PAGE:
Nanotechnology company executives tell me one of their biggest challenges is finding the right application.
At the nanoscale, particles take on properties different than they do at the macroscale, which opens the door to a wealth of opportunities. In medicine many companies pursue nanotechnology to improve delivery of a therapeutic compound. It looks like that’s what University of North Carolina at Chapel Hill spinout Novan Therapeutics is doing with its technology, though that wasn’t its initial focus.
The company, now based in Research Triangle Park, has just closed on a $5.1 million fundraising round (Read details here.). The round follows a $6 million investment last fall.
Novan is led by CEO Nathan Stasko, who founded the company with UNC chemistry professor Mark Schoenfisch in 2008. Stasko was a graduate student working with Schoenfisch researching a nitric-oxide releasing nanoparticle technology. Nitric oxide’s therapeutic potential ranges from uses in immune system response, wound healing and blood pressure regulation. Despite the array of potential applications, use of nitric oxide has been limited by a short half life that makes it difficult to harness for medical applications. Schoenfisch and Stastko’s research involved a controlled release of the compound in a way that could make use of its benefits.
Stasko couldn’t be reached to discuss Novan’s recent fundraise. But when I first talked to him in 2009, he was excited about nitric oxide’s potential as an antimicrobial coating for medical devices. At the time, Stasko said he thought getting U.S. Food and Drug Administration clearance on a medical device coating would be faster to market than conducting clinical trials for a drug candidate.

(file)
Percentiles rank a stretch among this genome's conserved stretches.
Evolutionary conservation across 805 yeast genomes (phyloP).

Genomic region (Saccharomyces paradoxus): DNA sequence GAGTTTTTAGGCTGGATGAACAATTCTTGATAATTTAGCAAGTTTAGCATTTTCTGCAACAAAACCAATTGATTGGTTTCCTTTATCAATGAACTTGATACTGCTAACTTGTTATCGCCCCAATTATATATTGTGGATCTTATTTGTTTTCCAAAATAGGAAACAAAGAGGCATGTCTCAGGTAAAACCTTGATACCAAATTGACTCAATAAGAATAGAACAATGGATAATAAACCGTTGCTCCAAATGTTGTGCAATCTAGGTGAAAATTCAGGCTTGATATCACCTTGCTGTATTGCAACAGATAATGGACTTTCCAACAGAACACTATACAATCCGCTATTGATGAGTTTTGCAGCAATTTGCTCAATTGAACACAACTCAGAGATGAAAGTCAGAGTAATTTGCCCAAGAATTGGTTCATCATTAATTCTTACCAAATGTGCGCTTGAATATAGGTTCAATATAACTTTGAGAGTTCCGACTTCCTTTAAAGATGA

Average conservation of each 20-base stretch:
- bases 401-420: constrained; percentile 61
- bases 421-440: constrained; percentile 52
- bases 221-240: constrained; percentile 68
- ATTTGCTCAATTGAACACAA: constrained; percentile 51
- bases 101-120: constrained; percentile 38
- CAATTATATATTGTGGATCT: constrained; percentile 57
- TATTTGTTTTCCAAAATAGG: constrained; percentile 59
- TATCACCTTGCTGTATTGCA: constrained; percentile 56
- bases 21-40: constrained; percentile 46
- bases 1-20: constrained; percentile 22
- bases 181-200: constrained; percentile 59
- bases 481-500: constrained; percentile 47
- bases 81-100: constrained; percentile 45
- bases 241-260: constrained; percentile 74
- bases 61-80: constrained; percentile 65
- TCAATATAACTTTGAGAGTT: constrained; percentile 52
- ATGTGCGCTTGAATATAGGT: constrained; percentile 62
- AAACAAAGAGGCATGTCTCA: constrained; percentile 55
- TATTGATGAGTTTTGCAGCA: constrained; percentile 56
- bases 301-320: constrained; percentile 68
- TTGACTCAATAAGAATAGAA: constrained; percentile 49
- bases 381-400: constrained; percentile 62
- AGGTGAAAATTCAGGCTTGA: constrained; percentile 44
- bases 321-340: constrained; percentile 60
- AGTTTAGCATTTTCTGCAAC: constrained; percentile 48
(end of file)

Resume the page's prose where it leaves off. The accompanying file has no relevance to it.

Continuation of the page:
Novan has since broadened its horizons beyond medical devices. In 2010, the company landed a $140,761 National Science Foundation grant to develop a way to scale up the manufacturing process of a nitric oxide drug candidate with the potential to address healthcare infections. Last year Novan was awarded a $69,821 Department of Defense contract to research its technology as a topical wound care product to treat military personnel. Despite Stasko’s earlier reservations about pursuing a drug candidate, it appears the company is now embracing it. On a sparse website with no details about the company or its research, Novan, Inc. is now called Novan Therapeutics. And the company also now has a compound in clinical development.
Clinical trial records show that Novan has completed a phase 1 study of NVN1000, a topical gel to treat acne. The study started last July and was completed in December. Securities documents show that the $5.1 million raised by Novan could be expanded to $11 million. Novan would need that money to pursue further clinical development. But the company isn’t alone researching nanodelivery of nitric oxide.
Makefield Therapeutics, a Newtown, Pennsylvania company, is pursuing many of the the same applications that Novan is targeting. The company’s nanoparticle drug delivery platform technology was licensed from Yeshiva University’s Albert Einstein College of Medicine in 2009 — right around the same time that Novan was getting started. Makefield says its nitric oxide containing nanoparticles hold potential for microbicidal wound dressings, wound treatments and acne. The company also cites potential uses fighting drug-resistant bacteria, such as MRSA. Makefield is pursuing two product candidates: a topical broad spectrum antibiotic and a topical treatment for erectile dysfunction. Makefield calls the antibacterial opportunities a multi-billion dollar market opportunity. Stasko likely saw that, too. The path to market is rarely a straight line but Novan’s track now puts it parallel to Makefield.
We’ll see who gets there first.